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King’s College Gets £19.5m NIHR Grant for Health Care Issues



The award is part of an £100million funding boost to 20 new Policy Research Units (PRUs) across England, funded by the NIHR’s Policy Research Programme.

Professor Katherine Sleeman, from the Florence Nightingale Faculty of Nursing, Midwifery & Palliative Care, and Professor Ann McNeill, from the Institute of Psychiatry, Psychology & Neuroscience, will establish new PRUs at King’s. Professor Jill Manthorpe, Faculty of Social Science & Public Policy, and Professor Alan Simpson from the Florence Nightingale Faculty of Nursing, Midwifery & Palliative Care, have also received continued funding for the next cycle.

The units will focus on palliative and end of life care, addictions, mental health and health and care workforce. Each unit will bring together a multidisciplinary team of researchers to create a critical mass of leading experts with the ability to work dynamically with policy teams to address key research questions. The PRU researchers will respond to policy research needs and develop research programmes that provide evidence for current and emerging research priorities.

Professor Katherine Sleeman, who was awarded £3m to lead the PRU for palliative and end of life care, said: “We are delighted to have been awarded an NIHR Policy Research Unit for palliative and end of life care. Our Policy Research Unit will support policy makers to improve care, and reduce inequalities, for children and adults affected by life-limiting illnesses, and their families and carers. Too many people die without having received the care and support they need to live as well as possible until the end of life. We hope our Policy Research Unit will catalyse a step-change in care for those affected by dying, death and bereavement.”

Professor Ann McNeill, Co-Director of the NIHR Policy Research Unit for Addictions said: “We are delighted to have this unique opportunity to help shape effective addictions policy in the coming years by working closely with both subject experts and experts by experience from a UK-wide consortium. We are particularly pleased that, as well as examining specific addictive products (tobacco, alcohol, illicit drugs and gambling) and policies to prevent their harms, we will be able to look at the interactions between all of these for policymakers.”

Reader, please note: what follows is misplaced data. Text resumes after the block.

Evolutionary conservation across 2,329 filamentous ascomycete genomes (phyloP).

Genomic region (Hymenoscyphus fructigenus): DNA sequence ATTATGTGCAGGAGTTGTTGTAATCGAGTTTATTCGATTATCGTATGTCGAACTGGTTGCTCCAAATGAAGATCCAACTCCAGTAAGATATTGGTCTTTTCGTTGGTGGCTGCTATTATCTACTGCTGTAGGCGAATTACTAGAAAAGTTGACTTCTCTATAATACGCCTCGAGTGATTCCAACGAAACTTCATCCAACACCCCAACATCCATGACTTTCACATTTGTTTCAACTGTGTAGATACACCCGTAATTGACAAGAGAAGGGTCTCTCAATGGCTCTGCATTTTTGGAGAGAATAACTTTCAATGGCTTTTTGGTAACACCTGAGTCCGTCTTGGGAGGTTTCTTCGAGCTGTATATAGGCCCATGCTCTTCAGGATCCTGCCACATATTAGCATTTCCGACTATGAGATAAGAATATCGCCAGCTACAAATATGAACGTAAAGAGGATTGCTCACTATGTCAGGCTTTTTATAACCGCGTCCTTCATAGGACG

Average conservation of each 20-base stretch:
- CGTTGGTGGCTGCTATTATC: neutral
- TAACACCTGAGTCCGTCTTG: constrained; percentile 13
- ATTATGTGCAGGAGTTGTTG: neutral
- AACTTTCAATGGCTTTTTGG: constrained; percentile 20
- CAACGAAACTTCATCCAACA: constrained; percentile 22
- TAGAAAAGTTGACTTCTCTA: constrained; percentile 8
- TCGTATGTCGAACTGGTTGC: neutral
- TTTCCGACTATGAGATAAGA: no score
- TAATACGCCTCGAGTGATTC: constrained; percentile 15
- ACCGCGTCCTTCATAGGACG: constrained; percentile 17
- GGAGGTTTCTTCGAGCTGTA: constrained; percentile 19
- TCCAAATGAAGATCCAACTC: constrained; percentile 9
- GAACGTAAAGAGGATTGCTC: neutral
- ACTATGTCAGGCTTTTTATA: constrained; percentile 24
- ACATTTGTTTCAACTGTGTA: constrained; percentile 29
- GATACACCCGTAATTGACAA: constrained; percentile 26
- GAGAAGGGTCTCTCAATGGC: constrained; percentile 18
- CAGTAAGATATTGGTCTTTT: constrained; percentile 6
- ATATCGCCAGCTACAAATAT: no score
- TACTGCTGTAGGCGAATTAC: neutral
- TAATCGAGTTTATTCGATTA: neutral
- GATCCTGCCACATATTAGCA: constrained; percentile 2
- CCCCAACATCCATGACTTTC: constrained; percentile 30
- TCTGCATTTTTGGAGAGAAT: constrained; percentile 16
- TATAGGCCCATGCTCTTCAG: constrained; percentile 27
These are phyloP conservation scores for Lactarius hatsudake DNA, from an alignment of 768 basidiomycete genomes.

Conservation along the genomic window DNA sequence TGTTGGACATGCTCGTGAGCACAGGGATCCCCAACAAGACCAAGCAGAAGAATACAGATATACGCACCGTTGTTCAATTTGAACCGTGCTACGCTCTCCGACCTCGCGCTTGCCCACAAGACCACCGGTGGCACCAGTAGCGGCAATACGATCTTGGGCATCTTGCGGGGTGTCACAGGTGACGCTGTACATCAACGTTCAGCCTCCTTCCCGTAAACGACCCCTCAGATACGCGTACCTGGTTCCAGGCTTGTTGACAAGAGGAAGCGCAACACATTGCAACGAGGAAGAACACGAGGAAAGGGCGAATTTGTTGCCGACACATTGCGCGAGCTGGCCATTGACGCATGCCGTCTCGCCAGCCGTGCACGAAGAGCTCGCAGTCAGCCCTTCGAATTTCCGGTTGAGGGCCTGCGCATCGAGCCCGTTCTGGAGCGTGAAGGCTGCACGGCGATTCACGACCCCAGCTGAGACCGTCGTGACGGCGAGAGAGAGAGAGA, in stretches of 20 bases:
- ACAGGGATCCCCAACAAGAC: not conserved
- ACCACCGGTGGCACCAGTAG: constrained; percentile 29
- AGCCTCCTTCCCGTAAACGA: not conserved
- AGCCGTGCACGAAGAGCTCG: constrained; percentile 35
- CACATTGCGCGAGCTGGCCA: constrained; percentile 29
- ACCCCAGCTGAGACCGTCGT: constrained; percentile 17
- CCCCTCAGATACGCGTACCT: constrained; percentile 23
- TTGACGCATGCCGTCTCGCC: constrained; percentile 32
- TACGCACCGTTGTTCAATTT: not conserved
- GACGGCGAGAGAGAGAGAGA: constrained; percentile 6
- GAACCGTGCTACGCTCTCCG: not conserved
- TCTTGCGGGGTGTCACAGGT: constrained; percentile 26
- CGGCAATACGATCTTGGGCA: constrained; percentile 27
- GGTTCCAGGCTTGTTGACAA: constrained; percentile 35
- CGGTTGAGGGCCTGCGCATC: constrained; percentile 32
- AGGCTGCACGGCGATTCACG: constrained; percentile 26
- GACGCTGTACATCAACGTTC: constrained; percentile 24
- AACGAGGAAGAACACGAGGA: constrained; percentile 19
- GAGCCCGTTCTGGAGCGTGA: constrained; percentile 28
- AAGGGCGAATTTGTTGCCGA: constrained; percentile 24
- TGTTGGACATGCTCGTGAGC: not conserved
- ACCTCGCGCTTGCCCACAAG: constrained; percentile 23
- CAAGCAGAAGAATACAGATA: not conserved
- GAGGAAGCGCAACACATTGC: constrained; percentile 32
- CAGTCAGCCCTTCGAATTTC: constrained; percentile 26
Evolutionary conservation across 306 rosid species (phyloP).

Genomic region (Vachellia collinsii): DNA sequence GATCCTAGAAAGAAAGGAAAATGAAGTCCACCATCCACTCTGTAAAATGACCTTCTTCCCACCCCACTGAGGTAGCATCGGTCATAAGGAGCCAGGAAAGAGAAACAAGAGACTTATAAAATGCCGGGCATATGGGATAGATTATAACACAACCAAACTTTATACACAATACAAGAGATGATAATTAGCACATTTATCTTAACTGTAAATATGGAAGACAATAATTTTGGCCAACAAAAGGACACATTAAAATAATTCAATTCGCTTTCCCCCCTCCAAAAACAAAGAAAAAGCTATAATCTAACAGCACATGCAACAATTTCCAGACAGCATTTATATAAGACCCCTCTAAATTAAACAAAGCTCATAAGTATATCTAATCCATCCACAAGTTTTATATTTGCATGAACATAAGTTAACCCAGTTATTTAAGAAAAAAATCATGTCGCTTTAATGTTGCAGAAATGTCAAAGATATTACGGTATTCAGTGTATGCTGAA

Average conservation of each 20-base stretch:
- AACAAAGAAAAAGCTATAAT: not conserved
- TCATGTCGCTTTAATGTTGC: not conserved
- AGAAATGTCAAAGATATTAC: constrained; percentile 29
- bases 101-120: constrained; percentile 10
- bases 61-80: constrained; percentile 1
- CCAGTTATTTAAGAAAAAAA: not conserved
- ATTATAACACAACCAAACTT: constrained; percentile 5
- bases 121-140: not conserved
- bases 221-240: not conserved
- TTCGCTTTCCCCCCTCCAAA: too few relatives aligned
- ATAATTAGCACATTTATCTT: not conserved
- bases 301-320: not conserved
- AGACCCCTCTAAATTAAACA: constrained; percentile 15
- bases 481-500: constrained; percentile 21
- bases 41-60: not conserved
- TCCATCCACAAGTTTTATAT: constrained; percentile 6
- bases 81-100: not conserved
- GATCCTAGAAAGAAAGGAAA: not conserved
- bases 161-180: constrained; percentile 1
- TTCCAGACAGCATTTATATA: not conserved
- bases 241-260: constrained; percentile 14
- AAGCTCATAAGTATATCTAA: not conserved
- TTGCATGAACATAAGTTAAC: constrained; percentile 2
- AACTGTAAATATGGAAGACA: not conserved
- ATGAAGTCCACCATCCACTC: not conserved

Professor Jill Manthorpe CBE said: “It is a huge honour to be awarded the NIHR Policy Research Unit in Health and Social Care Workforce once more and in partnership with the Institute for Fiscal Studies. For over 20 years such funding has supported a talented team of researchers to provide high quality policy advice and research to government policy makers about the workforces that are so important to us all when in need of care, treatment and support. We anticipate there will be new research questions about professionals and services amid fundamental policy problems to address in the coming five years. The Workforce PRU looks forward to continued, fascinating engagement with the health and care sectors in addressing pressing concerns and to co-producing our work with diverse patients, service users and carers.”

Professor Lucy Chappell, Chief Scientific Advisor DHSC and Chief Executive of NIHR, said: “In the NIHR, we have a range of ways to make sure that health and care research benefits patients and the public. The NIHR’s new Policy Research Units are designed to provide strong evaluation of policy. This helps government and related organisations to be able to act on the latest evidence when making decisions about health and social care that could impact us all.

“We are funding Policy Research Units across a range of key areas of policy ranging from cancer screening to social care. Several new topics will expand the ability of the units to help address the major healthcare challenges that we are facing, including improving reproductive health, tackling addiction as well as dementia and neurodegeneration.”

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